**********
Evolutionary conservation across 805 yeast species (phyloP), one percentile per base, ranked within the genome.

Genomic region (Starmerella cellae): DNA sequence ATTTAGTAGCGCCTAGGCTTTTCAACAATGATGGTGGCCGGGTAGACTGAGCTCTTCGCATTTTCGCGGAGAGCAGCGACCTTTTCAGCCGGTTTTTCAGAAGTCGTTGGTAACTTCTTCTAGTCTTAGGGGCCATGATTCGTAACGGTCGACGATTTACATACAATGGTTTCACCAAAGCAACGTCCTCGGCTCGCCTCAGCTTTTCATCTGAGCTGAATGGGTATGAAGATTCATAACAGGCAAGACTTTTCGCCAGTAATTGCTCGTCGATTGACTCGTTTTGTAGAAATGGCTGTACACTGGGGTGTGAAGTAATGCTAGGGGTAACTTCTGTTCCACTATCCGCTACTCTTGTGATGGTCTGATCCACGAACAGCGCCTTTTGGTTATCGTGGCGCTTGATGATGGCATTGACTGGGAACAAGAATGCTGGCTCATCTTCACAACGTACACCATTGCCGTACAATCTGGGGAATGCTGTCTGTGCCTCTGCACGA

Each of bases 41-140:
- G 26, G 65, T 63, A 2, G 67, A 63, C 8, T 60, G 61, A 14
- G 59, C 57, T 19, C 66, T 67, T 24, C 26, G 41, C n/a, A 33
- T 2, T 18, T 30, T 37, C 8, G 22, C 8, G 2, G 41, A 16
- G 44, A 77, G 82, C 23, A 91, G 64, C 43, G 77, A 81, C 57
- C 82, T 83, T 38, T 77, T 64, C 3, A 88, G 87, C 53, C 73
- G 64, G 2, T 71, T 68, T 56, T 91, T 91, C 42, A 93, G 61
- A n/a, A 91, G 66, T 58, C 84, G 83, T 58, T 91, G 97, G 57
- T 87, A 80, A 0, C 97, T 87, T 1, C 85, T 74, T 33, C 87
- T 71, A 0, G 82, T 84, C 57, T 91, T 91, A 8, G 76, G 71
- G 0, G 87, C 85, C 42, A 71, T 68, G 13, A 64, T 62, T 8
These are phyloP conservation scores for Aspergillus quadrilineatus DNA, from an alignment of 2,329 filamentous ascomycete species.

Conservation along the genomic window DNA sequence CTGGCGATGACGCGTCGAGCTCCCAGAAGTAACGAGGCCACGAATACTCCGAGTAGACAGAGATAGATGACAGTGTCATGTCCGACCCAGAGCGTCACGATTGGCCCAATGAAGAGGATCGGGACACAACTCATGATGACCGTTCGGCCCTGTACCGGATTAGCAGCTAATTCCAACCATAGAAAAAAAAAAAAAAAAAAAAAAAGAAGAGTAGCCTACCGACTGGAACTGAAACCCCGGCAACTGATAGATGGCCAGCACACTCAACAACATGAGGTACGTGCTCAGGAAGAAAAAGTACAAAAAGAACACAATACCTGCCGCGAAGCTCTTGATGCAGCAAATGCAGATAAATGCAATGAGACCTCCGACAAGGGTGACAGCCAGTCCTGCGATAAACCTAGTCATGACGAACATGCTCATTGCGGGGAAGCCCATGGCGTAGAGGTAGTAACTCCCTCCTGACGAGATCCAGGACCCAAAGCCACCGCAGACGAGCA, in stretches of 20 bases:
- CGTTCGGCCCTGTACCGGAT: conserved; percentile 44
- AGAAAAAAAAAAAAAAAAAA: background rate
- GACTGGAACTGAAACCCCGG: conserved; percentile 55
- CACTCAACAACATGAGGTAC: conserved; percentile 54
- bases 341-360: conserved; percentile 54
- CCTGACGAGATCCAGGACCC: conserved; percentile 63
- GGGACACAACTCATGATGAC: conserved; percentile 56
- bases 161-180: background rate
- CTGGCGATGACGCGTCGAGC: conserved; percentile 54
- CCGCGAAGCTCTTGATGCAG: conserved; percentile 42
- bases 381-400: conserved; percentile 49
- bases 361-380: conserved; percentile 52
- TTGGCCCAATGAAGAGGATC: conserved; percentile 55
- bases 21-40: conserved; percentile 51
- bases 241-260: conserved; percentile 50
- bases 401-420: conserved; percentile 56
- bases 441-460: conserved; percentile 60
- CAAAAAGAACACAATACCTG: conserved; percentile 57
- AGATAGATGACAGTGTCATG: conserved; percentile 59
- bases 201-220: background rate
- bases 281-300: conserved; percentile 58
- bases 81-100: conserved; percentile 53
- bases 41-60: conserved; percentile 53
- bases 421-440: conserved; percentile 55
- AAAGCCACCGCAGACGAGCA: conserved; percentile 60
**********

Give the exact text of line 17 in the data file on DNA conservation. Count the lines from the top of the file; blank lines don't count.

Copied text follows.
- AGAAAAAAAAAAAAAAAAAA: background rate